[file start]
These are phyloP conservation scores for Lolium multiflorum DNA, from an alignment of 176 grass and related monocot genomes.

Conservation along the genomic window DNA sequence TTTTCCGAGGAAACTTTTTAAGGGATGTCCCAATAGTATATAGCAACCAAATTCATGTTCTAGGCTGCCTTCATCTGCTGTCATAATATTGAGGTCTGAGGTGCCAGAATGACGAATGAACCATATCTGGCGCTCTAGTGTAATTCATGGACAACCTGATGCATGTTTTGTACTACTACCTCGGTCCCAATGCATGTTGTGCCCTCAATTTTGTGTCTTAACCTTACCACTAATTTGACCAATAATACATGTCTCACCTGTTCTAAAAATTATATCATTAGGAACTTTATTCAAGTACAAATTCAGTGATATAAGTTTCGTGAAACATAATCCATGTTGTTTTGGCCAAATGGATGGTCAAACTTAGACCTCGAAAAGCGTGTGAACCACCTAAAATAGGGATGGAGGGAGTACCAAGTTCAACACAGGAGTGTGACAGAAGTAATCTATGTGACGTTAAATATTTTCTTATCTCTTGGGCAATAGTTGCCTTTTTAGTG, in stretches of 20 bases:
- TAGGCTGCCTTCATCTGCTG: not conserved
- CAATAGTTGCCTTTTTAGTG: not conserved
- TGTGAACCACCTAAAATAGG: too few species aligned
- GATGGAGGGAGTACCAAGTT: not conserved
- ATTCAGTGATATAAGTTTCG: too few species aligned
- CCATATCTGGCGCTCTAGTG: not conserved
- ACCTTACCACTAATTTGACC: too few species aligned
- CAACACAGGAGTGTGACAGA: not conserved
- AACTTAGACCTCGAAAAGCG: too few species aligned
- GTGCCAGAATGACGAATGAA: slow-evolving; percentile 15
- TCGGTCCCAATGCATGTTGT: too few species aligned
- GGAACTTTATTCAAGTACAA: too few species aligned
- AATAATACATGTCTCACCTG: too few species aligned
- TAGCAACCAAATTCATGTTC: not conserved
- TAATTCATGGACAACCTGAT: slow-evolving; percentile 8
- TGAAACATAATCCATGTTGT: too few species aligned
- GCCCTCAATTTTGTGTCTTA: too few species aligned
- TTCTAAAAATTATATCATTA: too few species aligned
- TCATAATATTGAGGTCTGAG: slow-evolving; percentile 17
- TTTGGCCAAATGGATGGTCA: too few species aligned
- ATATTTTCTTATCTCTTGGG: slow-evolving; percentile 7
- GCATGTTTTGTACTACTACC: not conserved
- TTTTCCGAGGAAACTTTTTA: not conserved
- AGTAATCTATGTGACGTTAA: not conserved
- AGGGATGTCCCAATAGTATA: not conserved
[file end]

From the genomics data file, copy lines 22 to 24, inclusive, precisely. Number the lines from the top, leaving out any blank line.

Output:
- TTTGGCCAAATGGATGGTCA: too few species aligned
- ATATTTTCTTATCTCTTGGG: slow-evolving; percentile 7
- GCATGTTTTGTACTACTACC: not conserved